Emanuel (54) and Miriam (53) Riva from Tel Aviv, an Israeli couple from Tel Aviv, were killed in the shooting at the Brussels Jewish Museum Saturday, the Foreign Ministry cleared for publication on Sunday. The couple left two daughters behind - 16 and 15 years old.
A third casualty was a French volunteer at the museum, a woman in her 60s. A 24-year-old Belgian man, who suffered critical wounds to the face and neck, is still fighting for his life.
"They were an amazing couple, good people, truly salt of the earth," a family friend of the couple said. "I don't know people like that, who were of great stature. They were also patriots - worked at the Finance Ministry and other government corporations for years. It was just two years ago that they returned from Germany after a mission in Berlin, where they worked as accountants at a government corporations."
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The shooter arrived to the Sablon area in Brussels, where the Jewish Museum is located, shortly before 4 pm and opened fire in the museum's entrance wall. He fled the scene shortly thereafter in an Audi.
Prosecutors are looking for a lone suspect. Deputy prosecutor Ine Van Wymersch said the suspect "probably acted alone, was armed and well prepared."
One suspect was detained after he was seen leaving the scene of the crime, but was released soon afterwards.
Julien Klener, the president of the Jewish Consistory of Belgium, told Ynet's Attila Somfalvi about the reaction of the Jewish community in the country to the attack.
Following the shooting, Belgium's interior minister, Joelle Milquet, said Saturday night that anti-terror measures had immediately been heightened around all Jewish institutions in the country as a precaution.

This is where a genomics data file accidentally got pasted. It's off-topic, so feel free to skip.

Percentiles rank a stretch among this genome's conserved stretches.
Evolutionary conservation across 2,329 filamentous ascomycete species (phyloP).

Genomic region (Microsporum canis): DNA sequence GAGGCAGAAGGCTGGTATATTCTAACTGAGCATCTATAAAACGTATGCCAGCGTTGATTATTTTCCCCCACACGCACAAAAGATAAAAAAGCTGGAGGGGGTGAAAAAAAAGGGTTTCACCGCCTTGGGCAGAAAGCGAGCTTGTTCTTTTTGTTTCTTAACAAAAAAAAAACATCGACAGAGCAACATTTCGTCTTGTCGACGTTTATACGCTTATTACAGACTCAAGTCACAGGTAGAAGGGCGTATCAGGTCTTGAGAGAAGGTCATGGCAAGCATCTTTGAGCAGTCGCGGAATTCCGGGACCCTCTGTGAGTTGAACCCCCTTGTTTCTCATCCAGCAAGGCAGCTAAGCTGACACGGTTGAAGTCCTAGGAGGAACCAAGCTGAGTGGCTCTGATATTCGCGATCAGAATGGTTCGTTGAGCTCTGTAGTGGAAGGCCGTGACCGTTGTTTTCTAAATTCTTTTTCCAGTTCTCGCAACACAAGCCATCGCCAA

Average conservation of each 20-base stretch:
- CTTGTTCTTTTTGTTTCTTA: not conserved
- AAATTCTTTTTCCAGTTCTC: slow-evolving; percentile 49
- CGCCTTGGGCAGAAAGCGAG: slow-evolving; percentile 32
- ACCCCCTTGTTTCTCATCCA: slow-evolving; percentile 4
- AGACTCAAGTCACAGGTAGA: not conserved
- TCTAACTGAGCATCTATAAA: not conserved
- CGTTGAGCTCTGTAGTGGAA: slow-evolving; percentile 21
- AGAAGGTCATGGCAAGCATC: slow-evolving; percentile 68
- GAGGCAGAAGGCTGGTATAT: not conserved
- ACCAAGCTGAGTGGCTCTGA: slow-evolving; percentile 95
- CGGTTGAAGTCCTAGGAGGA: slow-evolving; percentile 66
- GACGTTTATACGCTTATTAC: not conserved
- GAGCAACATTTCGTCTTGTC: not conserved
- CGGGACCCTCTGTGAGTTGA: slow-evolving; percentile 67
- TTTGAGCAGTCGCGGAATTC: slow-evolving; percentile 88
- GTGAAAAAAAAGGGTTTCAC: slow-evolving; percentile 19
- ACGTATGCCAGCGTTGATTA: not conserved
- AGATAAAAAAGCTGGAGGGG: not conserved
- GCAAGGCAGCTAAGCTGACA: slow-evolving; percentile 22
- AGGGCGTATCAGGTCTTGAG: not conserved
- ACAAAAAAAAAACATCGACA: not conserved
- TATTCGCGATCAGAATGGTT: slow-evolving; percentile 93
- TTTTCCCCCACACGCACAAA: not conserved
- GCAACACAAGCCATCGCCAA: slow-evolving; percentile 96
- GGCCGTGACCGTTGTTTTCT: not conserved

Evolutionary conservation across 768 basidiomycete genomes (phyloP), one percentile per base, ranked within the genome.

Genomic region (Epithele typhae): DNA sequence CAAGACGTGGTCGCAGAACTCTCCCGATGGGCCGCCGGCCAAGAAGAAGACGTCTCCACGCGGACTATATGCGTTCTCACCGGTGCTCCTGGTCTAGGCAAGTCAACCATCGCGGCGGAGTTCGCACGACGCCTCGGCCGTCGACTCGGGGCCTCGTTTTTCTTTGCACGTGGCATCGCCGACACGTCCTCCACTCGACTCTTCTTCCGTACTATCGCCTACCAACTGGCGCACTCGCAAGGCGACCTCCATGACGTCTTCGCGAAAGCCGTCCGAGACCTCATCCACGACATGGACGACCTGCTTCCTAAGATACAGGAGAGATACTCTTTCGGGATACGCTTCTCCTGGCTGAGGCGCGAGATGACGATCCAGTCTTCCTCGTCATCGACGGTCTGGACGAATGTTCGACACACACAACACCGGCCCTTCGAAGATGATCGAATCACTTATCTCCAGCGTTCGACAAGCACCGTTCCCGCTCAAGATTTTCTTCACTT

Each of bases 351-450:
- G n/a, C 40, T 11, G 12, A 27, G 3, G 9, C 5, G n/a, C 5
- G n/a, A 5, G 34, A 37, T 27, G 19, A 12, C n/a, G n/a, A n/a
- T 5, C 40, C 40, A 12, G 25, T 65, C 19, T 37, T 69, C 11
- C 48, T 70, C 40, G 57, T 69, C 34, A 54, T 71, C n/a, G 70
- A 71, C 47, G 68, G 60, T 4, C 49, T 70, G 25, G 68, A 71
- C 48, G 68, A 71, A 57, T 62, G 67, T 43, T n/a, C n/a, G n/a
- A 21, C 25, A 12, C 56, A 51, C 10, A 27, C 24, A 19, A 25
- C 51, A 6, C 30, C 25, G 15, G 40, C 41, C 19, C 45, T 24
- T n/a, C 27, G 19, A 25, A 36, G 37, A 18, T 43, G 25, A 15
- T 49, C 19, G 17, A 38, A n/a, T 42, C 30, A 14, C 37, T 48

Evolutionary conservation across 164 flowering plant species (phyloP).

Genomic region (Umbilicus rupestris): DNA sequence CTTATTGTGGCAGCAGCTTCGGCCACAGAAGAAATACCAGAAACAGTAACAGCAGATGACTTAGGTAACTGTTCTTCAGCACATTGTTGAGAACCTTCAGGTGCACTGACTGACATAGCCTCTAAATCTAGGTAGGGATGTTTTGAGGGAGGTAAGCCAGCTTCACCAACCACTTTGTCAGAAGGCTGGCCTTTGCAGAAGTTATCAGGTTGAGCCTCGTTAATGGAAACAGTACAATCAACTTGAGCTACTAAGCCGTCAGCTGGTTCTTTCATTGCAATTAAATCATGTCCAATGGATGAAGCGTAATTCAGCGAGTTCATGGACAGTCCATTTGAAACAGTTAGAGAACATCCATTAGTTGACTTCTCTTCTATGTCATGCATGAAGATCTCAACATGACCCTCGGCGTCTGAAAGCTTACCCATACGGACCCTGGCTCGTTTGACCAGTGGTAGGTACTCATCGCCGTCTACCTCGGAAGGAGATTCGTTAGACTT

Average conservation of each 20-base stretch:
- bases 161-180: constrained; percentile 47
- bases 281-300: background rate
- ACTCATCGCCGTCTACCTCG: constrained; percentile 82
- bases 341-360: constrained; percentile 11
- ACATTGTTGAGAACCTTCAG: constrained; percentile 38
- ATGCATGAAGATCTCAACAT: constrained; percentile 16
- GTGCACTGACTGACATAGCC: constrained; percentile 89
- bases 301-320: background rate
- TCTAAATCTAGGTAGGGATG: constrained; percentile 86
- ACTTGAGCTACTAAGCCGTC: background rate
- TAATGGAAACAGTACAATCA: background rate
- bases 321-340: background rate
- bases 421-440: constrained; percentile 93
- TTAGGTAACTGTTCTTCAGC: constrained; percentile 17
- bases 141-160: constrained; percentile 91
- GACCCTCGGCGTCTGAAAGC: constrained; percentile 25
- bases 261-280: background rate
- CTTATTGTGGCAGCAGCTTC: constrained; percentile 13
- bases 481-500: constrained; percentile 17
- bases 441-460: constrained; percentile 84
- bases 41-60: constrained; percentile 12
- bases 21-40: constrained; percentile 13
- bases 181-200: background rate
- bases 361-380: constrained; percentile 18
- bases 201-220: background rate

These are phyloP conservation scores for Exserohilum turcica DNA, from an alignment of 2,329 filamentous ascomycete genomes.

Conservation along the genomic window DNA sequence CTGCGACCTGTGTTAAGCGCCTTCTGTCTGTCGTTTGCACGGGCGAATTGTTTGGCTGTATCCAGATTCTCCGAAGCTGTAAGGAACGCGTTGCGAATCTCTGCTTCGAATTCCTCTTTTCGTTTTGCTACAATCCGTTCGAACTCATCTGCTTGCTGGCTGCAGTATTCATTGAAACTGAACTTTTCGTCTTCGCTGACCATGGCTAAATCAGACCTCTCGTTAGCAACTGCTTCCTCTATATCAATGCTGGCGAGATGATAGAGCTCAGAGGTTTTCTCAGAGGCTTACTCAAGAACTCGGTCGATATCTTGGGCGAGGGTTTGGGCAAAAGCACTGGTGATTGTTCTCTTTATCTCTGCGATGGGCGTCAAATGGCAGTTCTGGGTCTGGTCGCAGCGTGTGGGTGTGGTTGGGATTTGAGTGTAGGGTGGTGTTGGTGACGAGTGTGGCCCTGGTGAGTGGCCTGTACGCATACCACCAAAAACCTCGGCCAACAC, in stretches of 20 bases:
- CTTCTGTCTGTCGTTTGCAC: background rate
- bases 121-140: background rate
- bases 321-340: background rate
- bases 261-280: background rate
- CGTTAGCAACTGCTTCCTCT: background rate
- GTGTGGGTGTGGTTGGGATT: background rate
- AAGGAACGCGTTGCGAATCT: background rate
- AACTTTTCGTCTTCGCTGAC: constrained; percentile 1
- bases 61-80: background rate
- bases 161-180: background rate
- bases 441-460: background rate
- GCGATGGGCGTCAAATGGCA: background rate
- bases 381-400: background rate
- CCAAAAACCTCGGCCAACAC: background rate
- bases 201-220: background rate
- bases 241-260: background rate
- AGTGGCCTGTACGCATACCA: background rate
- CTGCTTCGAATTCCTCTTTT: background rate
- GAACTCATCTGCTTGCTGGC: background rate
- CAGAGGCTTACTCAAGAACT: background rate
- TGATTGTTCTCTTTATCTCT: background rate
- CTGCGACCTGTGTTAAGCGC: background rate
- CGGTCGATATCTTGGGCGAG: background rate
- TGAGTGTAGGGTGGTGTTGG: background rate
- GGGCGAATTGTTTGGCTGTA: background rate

"We decided to apply to a maximum level of protection to Jewish sites," she said.
However, "it's still too early to confirm whether it's a terrorist or an anti-Semitic attack, all lines of investigation are still open," she said.
"Regarding the motive, we have little information. Everything is possible," Van Wymersch told a news conference.
"We know that the location, the Jewish Museum in Brussels, makes one think of it being an anti-Semitic attack, but we do not have enough to confirm this is the case."
The museum's spokesperson said tha security at the site is usually minimal with no gates or regular guards.
"Most of our visitors aren't Jewish and we didn't want to create an atmosphere of fear," the spokesperson said. "In the last four years we haven't received any threats or hint of violence."
Prime Minister Benjamin Netanyahu condemned the attack on Sunday morning.
"Last's night's murder in Brussels is the result of constant incitement against the State of Israel by various elements in the Middle East and in Europe itself," he said, repeating comments he made the night before.
"There are elements in Europe that rush to condemn the construction of a flat in Jerusalem but do not rush to condemn – or offer only weak condemnations of – the murder of Jews here or in Europe itself and, even worse, welcome unity with a terrorist element such as Hamas, which calls for the destruction of the State of Israel," the prime minister bemoaned.
"We oppose such hypocrisy, we protest against it, we will continue to always state the truth, we will continue to fight terrorism and we will continue to build up our state."
Minister of Immigrant Absorption Sofa Landver called on Jews to make aliyah to Israel and to "not turn a blind eye to the wave of anti-Semitism."
"There's a place here in the state of Israel for any Jew, were are prepared and ready," she said.
Minister of Foreign Affairs Yuval Steinitz also spoke of the Brussels shooting.
"The hatred towards the Jews and the State of Israel is the same hatred and the same thing in a different guise. Anti-Semitism in Europe is often disguised as anti-Israel sentiments, but it is still anti-Semitism and, unfortunately, we're not surprised of yesterday's attack."